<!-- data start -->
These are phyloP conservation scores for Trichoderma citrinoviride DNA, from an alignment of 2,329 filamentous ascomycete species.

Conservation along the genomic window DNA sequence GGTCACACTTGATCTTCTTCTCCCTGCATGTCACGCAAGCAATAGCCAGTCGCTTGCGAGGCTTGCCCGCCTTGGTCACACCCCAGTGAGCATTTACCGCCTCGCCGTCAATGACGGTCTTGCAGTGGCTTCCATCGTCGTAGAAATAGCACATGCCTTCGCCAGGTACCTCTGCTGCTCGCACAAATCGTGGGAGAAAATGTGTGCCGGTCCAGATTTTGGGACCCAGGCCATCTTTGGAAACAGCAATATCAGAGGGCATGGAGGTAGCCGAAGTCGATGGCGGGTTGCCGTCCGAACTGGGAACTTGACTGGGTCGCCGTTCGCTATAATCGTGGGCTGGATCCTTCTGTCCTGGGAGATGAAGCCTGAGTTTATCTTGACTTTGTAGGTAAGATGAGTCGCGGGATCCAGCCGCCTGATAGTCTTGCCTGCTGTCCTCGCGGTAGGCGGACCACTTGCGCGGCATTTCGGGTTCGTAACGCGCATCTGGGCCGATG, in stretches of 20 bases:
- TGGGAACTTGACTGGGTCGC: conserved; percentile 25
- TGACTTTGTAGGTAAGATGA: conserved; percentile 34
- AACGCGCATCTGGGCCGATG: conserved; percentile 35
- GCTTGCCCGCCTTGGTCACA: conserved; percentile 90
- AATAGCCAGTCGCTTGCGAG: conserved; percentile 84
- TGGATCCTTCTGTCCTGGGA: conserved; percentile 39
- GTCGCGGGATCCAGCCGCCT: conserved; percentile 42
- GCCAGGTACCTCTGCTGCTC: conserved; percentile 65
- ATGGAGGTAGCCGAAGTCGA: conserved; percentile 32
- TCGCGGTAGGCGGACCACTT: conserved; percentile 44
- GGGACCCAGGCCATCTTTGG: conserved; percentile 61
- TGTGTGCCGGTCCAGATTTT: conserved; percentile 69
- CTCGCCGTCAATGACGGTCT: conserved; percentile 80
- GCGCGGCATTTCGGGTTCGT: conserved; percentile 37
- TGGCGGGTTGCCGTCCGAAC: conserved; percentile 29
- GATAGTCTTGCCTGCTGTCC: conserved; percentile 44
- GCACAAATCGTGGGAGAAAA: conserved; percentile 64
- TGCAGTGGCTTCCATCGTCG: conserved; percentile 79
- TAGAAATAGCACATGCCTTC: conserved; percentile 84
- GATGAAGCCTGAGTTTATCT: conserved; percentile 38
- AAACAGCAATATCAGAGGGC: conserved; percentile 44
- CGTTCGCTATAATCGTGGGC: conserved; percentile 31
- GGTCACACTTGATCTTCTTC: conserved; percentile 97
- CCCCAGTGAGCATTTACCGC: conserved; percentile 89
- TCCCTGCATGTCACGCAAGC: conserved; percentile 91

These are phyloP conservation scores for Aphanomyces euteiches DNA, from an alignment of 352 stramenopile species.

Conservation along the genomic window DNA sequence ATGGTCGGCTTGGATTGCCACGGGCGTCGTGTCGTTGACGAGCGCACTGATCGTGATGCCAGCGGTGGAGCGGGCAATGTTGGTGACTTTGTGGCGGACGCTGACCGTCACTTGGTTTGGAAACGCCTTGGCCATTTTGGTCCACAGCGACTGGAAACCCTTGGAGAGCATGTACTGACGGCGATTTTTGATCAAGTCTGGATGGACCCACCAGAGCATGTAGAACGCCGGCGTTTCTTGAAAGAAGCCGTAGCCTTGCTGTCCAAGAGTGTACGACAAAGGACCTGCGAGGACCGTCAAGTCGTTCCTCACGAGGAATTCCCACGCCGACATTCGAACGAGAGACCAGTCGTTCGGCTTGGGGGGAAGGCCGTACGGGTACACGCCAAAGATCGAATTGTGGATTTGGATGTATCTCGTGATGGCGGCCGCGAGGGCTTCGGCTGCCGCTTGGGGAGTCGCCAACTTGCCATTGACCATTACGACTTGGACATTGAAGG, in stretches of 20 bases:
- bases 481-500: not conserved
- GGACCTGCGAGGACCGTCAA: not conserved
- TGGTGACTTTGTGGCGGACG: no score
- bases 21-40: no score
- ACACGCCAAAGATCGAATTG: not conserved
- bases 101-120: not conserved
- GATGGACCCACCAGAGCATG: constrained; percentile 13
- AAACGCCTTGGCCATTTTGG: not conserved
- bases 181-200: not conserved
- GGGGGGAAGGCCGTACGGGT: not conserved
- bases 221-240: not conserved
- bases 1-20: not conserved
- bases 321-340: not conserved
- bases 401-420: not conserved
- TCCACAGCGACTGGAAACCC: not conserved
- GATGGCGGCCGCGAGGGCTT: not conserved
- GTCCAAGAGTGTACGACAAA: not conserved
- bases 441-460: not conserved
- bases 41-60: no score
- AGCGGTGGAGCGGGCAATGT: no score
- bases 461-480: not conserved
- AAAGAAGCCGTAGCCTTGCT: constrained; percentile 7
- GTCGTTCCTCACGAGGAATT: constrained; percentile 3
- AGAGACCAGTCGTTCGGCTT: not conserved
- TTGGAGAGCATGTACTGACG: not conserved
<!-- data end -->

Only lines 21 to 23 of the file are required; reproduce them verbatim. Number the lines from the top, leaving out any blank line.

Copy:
- TAGAAATAGCACATGCCTTC: conserved; percentile 84
- GATGAAGCCTGAGTTTATCT: conserved; percentile 38
- AAACAGCAATATCAGAGGGC: conserved; percentile 44